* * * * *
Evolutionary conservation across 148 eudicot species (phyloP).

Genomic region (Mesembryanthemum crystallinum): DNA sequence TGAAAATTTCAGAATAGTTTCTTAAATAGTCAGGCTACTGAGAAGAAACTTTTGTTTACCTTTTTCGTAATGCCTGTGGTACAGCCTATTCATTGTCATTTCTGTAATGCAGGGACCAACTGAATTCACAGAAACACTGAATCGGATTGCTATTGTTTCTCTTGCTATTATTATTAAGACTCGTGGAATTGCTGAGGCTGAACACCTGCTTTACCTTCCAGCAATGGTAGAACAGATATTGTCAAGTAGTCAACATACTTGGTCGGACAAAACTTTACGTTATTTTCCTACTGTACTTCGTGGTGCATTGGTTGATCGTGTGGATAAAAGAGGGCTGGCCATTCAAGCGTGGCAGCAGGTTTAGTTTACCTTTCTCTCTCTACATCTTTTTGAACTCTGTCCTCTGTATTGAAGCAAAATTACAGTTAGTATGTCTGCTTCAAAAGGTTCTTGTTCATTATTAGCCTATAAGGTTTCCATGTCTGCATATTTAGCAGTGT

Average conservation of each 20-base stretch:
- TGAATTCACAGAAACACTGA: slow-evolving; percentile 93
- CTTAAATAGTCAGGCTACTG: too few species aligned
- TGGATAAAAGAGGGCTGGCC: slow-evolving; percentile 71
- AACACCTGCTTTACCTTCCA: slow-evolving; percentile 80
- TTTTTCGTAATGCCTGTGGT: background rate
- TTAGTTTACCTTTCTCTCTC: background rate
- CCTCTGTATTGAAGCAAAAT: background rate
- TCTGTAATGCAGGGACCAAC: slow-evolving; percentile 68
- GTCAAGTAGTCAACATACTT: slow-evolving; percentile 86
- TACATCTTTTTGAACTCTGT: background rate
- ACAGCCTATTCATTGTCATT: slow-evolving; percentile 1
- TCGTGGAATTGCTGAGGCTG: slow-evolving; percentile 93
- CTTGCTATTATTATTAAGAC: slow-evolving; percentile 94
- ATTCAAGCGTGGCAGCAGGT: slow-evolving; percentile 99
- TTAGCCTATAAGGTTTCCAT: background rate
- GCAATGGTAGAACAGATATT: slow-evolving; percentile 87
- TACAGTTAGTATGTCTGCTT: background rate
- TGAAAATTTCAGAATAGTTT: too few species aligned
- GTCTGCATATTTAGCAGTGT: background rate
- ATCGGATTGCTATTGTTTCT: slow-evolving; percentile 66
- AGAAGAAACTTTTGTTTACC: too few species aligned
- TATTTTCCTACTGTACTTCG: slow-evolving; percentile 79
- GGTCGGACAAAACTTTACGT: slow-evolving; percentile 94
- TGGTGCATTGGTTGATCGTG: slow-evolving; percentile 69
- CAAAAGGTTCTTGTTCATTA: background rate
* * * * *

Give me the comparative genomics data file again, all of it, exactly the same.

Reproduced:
Evolutionary conservation across 148 eudicot species (phyloP).

Genomic region (Mesembryanthemum crystallinum): DNA sequence TGAAAATTTCAGAATAGTTTCTTAAATAGTCAGGCTACTGAGAAGAAACTTTTGTTTACCTTTTTCGTAATGCCTGTGGTACAGCCTATTCATTGTCATTTCTGTAATGCAGGGACCAACTGAATTCACAGAAACACTGAATCGGATTGCTATTGTTTCTCTTGCTATTATTATTAAGACTCGTGGAATTGCTGAGGCTGAACACCTGCTTTACCTTCCAGCAATGGTAGAACAGATATTGTCAAGTAGTCAACATACTTGGTCGGACAAAACTTTACGTTATTTTCCTACTGTACTTCGTGGTGCATTGGTTGATCGTGTGGATAAAAGAGGGCTGGCCATTCAAGCGTGGCAGCAGGTTTAGTTTACCTTTCTCTCTCTACATCTTTTTGAACTCTGTCCTCTGTATTGAAGCAAAATTACAGTTAGTATGTCTGCTTCAAAAGGTTCTTGTTCATTATTAGCCTATAAGGTTTCCATGTCTGCATATTTAGCAGTGT

Average conservation of each 20-base stretch:
- TGAATTCACAGAAACACTGA: slow-evolving; percentile 93
- CTTAAATAGTCAGGCTACTG: too few species aligned
- TGGATAAAAGAGGGCTGGCC: slow-evolving; percentile 71
- AACACCTGCTTTACCTTCCA: slow-evolving; percentile 80
- TTTTTCGTAATGCCTGTGGT: background rate
- TTAGTTTACCTTTCTCTCTC: background rate
- CCTCTGTATTGAAGCAAAAT: background rate
- TCTGTAATGCAGGGACCAAC: slow-evolving; percentile 68
- GTCAAGTAGTCAACATACTT: slow-evolving; percentile 86
- TACATCTTTTTGAACTCTGT: background rate
- ACAGCCTATTCATTGTCATT: slow-evolving; percentile 1
- TCGTGGAATTGCTGAGGCTG: slow-evolving; percentile 93
- CTTGCTATTATTATTAAGAC: slow-evolving; percentile 94
- ATTCAAGCGTGGCAGCAGGT: slow-evolving; percentile 99
- TTAGCCTATAAGGTTTCCAT: background rate
- GCAATGGTAGAACAGATATT: slow-evolving; percentile 87
- TACAGTTAGTATGTCTGCTT: background rate
- TGAAAATTTCAGAATAGTTT: too few species aligned
- GTCTGCATATTTAGCAGTGT: background rate
- ATCGGATTGCTATTGTTTCT: slow-evolving; percentile 66
- AGAAGAAACTTTTGTTTACC: too few species aligned
- TATTTTCCTACTGTACTTCG: slow-evolving; percentile 79
- GGTCGGACAAAACTTTACGT: slow-evolving; percentile 94
- TGGTGCATTGGTTGATCGTG: slow-evolving; percentile 69
- CAAAAGGTTCTTGTTCATTA: background rate